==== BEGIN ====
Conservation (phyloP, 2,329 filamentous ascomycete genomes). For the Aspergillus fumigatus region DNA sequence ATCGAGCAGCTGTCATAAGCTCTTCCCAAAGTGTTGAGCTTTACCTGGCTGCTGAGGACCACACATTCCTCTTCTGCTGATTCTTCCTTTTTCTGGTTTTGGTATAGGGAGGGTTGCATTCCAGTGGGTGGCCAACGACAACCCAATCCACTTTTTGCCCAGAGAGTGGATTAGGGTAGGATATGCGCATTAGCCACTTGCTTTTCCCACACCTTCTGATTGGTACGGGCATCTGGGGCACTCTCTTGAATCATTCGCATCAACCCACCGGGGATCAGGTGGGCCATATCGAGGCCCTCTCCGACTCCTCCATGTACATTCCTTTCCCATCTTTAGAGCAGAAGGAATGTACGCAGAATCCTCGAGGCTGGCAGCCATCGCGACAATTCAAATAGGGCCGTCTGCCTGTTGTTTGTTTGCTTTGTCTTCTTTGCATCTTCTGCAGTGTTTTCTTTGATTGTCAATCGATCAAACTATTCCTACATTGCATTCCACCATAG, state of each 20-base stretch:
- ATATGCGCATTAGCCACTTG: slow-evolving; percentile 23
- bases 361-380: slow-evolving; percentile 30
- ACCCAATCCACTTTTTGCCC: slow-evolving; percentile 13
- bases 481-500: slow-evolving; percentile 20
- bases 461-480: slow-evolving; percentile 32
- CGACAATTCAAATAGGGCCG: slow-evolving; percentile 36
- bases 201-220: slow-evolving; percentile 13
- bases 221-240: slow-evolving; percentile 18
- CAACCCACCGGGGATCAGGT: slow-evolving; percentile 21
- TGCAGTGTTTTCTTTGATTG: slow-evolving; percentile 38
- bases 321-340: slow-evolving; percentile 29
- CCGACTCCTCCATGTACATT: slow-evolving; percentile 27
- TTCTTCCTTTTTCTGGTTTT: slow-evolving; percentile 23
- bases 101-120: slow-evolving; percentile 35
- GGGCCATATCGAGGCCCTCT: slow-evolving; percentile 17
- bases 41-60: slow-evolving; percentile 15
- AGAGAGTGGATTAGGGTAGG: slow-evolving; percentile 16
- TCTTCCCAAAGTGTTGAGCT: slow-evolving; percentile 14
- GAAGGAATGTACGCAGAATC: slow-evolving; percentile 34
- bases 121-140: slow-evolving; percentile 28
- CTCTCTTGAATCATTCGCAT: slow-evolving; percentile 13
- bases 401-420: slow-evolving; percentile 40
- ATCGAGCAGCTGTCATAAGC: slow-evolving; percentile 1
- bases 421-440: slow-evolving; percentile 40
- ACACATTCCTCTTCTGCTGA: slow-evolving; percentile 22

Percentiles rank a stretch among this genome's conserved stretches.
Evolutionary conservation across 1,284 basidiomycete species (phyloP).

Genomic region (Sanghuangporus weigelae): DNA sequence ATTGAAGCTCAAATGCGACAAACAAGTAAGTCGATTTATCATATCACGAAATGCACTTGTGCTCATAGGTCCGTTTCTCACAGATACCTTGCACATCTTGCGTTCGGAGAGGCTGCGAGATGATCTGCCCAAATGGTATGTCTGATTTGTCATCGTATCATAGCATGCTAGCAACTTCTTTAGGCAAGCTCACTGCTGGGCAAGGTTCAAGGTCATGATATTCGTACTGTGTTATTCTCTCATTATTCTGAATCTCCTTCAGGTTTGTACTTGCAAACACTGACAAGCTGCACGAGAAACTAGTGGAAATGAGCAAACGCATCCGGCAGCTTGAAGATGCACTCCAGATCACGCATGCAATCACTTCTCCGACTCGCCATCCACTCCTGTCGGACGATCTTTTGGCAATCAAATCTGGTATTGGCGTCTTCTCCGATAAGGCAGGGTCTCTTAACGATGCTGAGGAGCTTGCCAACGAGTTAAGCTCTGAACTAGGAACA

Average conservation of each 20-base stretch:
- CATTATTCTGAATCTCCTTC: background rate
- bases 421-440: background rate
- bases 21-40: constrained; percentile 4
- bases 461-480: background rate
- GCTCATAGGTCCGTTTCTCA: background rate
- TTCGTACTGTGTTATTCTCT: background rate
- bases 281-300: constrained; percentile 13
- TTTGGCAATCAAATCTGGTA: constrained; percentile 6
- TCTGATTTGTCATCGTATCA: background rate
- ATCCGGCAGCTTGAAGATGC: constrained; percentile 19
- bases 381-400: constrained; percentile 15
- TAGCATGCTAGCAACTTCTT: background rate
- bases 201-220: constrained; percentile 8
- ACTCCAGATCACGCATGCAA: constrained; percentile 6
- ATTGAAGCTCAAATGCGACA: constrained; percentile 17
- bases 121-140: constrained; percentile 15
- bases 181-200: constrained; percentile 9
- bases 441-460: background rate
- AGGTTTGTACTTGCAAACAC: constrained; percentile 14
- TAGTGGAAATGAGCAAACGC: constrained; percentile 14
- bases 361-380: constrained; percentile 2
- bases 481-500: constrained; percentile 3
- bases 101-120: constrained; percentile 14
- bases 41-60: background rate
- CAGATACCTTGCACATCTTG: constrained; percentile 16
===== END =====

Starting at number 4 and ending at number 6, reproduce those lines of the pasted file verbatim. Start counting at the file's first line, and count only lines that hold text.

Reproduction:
- ACCCAATCCACTTTTTGCCC: slow-evolving; percentile 13
- bases 481-500: slow-evolving; percentile 20
- bases 461-480: slow-evolving; percentile 32